United States District Court, E.D. Kentucky, Southern Division, London
MEMORANDUM OPINION & ORDER
GREGORY F. VAN TATENHOVE UNITED STATES DISTRICT JUDGE.
inmate James Sanders, proceeding pro se, seeks
habeas relief pursuant to 28 U.S.C. § 2241.
Specifically, Sanders contends that the United States Supreme
Court's ruling in Dean v. United States, 137
S.Ct. 1170 (2017), combined with the Sixth Circuit Court of
Appeal's decision in Hill v. Masters, 836 F.3d
591 (6th Cir. 2016), entitles him to resentencing. For the
reasons that follow, Sanders's habeas petition is
August 2005, Sanders pled guilty to three counts of
conviction: (1) possession with intent to distribute fifty
grams or more of a mixture of methamphetamine and aiding and
abetting in violation of 21 U.S.C. § 841(a)(1) and 18
U.S.C. § 2; (2) possession of a firearm during and in
relation to a drug trafficking crime and aiding and abetting
in violation of 18 U.S.C. §§ 924(c)(1)(A) and 2;
and (3) being a felon in possession of a firearm in violation
of 18 U.S.C. § 922(g)(1). See United States v.
Sanders, No. 1:04-cr-25-GNS (W.D. Ky. 2005), R. 63
therein. Thereafter, the sentencing court sentenced Sanders
to a term of 188 months' imprisonment on the drug
offense, followed by a consecutive mandatory sentence of 60
months on the gun offenses, for a total term of imprisonment
of 248 months. Id. Sanders did not appeal.
did file a § 2255 motion to vacate his sentence, which
the sentencing court denied because Sanders's claims with
either meritless or barred by the waiver in his plea
agreement. See Id. at R. 112 therein. Sanders then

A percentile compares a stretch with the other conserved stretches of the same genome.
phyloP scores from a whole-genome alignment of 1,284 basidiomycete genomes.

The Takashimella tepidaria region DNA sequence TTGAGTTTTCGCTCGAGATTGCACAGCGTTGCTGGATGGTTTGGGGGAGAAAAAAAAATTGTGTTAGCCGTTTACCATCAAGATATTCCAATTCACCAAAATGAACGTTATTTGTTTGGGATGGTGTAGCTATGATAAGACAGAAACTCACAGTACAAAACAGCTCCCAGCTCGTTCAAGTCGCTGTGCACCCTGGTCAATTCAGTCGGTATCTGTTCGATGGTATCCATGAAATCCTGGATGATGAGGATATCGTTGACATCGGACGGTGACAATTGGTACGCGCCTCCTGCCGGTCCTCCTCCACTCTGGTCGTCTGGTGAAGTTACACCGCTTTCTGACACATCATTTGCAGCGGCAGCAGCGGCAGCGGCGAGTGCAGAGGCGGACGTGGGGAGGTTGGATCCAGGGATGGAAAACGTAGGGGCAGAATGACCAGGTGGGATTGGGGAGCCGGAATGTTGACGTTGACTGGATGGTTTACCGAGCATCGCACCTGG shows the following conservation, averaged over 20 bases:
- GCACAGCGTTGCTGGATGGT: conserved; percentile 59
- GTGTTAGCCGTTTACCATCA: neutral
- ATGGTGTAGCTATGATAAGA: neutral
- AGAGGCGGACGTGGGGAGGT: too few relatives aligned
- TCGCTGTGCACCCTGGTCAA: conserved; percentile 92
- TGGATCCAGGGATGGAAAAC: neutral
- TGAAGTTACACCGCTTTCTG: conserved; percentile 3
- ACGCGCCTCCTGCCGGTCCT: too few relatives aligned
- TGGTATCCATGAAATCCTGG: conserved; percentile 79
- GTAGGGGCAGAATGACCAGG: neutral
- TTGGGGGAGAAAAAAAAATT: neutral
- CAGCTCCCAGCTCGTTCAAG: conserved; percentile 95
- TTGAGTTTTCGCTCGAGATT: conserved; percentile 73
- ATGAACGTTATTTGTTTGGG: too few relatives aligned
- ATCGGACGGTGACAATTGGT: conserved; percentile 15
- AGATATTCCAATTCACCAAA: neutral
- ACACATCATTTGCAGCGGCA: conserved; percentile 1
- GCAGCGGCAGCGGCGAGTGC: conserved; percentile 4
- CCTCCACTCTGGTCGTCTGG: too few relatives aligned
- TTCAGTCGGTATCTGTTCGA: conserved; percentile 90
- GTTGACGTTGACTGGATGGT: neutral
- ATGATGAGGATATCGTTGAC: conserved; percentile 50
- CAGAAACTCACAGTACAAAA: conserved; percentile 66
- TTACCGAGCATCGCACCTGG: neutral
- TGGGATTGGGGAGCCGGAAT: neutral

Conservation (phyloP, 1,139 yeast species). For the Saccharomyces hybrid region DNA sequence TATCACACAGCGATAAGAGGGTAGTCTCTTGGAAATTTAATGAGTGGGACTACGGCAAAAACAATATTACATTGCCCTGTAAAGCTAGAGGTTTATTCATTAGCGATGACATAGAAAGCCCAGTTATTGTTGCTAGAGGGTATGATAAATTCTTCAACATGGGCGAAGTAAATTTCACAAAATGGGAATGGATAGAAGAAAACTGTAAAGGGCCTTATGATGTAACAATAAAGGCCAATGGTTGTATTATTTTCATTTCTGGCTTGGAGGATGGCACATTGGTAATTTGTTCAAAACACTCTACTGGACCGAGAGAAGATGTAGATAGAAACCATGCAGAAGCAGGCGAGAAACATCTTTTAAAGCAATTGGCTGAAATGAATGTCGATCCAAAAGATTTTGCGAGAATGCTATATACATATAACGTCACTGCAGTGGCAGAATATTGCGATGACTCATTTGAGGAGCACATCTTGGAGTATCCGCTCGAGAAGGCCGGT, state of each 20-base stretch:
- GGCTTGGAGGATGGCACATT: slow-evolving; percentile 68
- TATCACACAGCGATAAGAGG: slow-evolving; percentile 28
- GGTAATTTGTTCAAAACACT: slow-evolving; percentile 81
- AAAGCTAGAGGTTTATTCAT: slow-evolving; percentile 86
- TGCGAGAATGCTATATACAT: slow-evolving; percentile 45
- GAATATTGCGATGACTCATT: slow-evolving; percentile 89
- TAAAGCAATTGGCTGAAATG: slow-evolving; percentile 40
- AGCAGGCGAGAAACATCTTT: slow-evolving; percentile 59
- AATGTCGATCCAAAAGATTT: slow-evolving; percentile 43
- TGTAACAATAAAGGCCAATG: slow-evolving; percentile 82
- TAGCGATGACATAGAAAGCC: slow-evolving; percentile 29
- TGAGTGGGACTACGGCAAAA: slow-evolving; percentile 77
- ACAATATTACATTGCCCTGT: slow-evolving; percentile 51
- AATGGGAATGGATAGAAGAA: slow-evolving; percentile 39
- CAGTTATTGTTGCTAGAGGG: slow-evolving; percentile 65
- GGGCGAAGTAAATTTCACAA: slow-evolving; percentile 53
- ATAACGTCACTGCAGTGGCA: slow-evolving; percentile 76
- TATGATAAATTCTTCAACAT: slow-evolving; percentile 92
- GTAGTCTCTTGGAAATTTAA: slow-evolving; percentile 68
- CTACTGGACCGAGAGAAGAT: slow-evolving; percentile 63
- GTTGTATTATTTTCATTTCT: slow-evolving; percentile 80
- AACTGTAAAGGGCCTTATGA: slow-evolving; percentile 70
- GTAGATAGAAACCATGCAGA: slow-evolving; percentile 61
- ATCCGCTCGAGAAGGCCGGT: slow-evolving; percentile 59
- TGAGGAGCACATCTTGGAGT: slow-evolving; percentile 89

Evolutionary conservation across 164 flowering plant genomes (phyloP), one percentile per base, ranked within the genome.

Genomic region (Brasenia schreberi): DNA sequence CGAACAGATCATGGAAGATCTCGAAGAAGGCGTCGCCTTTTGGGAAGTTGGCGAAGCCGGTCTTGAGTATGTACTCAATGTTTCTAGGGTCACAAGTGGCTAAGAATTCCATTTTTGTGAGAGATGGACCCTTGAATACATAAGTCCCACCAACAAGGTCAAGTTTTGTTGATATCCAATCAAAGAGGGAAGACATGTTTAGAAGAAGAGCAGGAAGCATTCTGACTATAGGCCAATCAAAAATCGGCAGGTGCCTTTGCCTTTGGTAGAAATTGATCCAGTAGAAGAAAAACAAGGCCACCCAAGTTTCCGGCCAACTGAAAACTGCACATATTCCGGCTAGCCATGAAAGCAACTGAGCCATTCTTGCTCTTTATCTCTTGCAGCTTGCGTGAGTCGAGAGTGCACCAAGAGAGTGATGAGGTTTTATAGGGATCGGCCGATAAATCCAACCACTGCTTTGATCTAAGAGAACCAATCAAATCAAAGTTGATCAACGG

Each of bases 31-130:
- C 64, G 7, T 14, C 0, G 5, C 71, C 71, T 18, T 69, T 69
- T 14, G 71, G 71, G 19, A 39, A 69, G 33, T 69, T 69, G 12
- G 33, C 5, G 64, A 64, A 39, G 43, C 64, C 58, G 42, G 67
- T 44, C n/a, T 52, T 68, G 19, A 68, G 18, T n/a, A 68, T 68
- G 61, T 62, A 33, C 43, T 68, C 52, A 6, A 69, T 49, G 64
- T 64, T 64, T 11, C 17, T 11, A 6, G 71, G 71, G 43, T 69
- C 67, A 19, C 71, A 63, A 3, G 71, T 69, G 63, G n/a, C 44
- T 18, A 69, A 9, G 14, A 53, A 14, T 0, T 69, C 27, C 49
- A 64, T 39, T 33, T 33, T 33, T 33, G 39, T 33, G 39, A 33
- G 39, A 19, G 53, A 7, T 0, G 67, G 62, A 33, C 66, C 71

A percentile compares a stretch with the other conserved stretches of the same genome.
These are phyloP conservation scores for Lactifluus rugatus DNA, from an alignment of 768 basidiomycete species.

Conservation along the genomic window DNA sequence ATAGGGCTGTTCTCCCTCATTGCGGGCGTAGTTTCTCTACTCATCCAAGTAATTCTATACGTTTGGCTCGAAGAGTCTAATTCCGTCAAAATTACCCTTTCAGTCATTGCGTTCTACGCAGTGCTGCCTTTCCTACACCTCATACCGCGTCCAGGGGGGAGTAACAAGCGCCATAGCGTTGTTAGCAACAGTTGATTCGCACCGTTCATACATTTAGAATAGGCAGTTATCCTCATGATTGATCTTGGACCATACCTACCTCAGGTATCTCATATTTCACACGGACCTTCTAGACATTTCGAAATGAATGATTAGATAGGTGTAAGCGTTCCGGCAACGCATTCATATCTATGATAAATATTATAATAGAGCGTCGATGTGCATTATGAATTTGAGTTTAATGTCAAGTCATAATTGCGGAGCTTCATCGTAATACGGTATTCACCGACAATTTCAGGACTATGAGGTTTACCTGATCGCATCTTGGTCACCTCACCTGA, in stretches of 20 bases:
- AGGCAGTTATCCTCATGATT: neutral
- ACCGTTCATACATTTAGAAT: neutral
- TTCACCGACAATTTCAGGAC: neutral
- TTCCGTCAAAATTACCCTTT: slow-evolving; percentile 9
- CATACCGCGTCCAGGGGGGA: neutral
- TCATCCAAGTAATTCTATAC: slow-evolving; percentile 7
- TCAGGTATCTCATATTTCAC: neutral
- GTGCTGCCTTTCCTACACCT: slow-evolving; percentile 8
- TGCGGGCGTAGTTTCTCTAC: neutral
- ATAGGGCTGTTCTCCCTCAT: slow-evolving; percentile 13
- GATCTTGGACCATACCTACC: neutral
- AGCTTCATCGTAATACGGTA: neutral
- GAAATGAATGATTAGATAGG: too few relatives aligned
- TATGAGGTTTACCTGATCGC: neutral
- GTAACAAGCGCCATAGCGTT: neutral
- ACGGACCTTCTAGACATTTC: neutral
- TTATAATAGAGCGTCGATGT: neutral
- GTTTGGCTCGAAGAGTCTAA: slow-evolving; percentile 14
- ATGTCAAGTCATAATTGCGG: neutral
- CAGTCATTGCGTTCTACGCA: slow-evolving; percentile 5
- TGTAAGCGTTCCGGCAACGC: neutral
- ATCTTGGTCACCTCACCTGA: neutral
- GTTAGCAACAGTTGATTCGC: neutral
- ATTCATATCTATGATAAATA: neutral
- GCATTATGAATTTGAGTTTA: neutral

petitioned the Sixth Circuit Court of Appeals for leave to
file a second or successive § 2255 motion based on
Johnson v. United States, 135 S.Ct. 2551 (2015).
However, the Sixth Circuit denied those requests. See In
re: James Edward Sanders, Nos. 16-5954/6323 (6th Cir.
2016). Sanders now seeks relief in this Court by way of the
instant 28 U.S.C. § 2241 petition, which is before the
Court for a preliminary screening pursuant to 28 U.S.C.
§ 2243. [See R. 1.]
§ 2241 petition will be denied upon a district
court's initial screening “if it plainly appears
from the petition and any attached exhibits that the
petitioner is not entitled to relief.” Rule 4 of the
Rules Governing § 2254 Cases in the United States
District Courts (applicable to § 2241 petitions pursuant
to Rule 1(b)). The Court evaluates Sanders's petition
under a more lenient standard because he is proceeding
without an attorney, and the Court, at this stage of the
proceedings, accepts his factual allegations as true and
construes all legal claims in his favor. See Erickson v.
Pardus, 551 U.S. 89, 94 (2007); Bell Atlantic Corp.
v. Twombly, 550 U.S. 544, 555-56 (2007).
reviewing Sanders's petition, the Court finds Sanders is
not entitled to relief under 28 U.S.C. § 2241 despite
the leniency afforded to pro se petitioners. In his
petition, Sanders describes his claim as follows:
“Whether, in light of Dean v. United States,
137 S.Ct. 1170 (2017), Sanders must be resentenced to a
five-year sentence under section 924(c) and one-day sentence
for the predicate crime.” [R. 1-1 at 2.] Sanders goes
on to assert that both Hill v. Masters, 836 F.3d 591
(6th Cir. 2016), and the savings clause set forth in 28
U.S.C. § 2255(e) apply to his claim. [Id. at
7-8.] But Sanders is mistaken about how Dean,
Hill, and the § 2255 savings clause operate.
a federal prisoner may challenge the legality of his sentence
on direct appeal and through a timely § 2255 motion to
vacate, he generally may not do so in a § 2241 petition.
See United States v. Peterman, 249 F.3d 458, 461